John E. Mittler
Principles of ecology and evolution as they apply to microorganisms. Prerequisite: advanced undergraduates with permission of instructor. Offered: Sp, even years.
Specific topics to be covered will include: i. Levels of selection: individual, group, and kin selection. ii. Game theory and microbes: Prisoner’s dilemma & evolution of “tit-for-tat” retribution. iii. Microbial competition: Why the fastest grower doesn’t always win. iv. Microbial predator-prey interactions: The “paradox of enrichment” v. Causes of diversity: Selectionist versus neutralist theories. vi. Viral dynamics: Inferring disease processes using population biology. vii. Evolution of resistance to antibiotics and antiretroviral drugs. viii. Evolution of mutation rates: Can mutational ratchets drive microbes to extinction? ix. Evolution of virulence: Why haven’t microbes evolved to be nastier? x. Studies of experimental evolution: What lessons do studies of evolution in microorganisms hold for evolution in general?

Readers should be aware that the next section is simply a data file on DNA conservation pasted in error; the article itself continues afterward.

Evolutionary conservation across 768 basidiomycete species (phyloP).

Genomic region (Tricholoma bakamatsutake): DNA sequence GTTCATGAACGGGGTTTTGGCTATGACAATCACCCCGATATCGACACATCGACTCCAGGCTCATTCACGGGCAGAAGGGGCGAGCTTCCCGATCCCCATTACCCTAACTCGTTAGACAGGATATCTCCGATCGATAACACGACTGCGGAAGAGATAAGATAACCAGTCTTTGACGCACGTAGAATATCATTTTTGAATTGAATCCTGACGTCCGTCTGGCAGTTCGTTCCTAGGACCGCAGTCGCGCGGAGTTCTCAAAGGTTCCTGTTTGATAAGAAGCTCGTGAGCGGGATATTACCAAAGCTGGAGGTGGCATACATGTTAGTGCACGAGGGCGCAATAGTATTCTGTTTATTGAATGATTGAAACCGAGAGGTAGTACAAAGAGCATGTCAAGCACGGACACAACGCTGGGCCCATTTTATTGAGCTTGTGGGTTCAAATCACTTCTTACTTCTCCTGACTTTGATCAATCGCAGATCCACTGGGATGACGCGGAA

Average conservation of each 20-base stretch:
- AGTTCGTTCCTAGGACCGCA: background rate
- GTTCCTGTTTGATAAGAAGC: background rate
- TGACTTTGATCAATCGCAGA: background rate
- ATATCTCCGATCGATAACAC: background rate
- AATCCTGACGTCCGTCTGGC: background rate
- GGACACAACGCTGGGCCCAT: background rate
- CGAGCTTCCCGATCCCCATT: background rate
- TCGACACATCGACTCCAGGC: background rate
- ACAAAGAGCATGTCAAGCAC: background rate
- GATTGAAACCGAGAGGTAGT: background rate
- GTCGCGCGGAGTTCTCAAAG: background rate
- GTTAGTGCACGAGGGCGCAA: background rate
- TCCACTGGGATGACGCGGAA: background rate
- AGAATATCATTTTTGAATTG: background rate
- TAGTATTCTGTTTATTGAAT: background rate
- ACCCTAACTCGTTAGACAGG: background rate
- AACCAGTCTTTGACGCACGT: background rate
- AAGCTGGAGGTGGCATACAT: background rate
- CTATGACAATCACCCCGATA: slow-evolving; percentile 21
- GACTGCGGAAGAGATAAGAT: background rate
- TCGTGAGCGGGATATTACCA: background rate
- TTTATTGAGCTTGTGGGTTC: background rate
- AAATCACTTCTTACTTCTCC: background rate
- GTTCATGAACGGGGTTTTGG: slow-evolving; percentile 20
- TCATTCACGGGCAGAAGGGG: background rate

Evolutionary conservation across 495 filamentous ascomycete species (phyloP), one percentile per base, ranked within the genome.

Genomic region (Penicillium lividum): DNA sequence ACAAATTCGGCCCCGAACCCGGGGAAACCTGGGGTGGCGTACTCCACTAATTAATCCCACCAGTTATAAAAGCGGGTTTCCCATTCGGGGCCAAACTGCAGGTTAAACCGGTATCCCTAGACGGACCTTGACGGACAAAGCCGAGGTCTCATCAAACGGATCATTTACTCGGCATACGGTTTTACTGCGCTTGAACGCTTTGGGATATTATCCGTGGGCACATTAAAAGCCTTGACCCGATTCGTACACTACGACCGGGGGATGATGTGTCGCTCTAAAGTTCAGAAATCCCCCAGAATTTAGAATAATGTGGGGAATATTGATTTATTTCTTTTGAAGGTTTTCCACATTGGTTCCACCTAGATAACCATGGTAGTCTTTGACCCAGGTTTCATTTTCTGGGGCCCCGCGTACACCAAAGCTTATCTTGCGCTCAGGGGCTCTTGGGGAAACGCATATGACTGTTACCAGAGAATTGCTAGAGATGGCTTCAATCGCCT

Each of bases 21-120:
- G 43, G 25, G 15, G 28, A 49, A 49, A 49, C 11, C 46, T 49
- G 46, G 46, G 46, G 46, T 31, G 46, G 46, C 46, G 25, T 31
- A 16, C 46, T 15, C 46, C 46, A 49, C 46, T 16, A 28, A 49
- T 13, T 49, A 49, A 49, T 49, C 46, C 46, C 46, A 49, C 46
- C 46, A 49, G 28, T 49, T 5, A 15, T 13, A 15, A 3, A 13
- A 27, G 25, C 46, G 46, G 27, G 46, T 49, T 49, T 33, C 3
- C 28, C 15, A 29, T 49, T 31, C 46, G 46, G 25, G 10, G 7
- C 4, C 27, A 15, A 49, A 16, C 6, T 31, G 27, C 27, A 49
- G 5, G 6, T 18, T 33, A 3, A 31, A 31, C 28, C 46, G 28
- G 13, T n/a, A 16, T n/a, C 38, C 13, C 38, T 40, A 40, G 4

Student learning goals
General method of instruction
Lectures and paper discussions with a greater emphasis on paper discussions towards the end of the class.
The course will include a couple of segments that rely on use of mathematical equations. A brief review of previous coursework in algebra and calculus could be helpful could be helpful for these segments. Students will not have to do any calculus (i.e., integrate or differentiate equations); however, they will need to be able to provide general interpretations for equations presented in class.
Class assignments and grading
Once weekly computer exercises designed to illustrate concepts discussed in class. No programming experience needed.
Take home (open book) final exam Class participation Computer exercises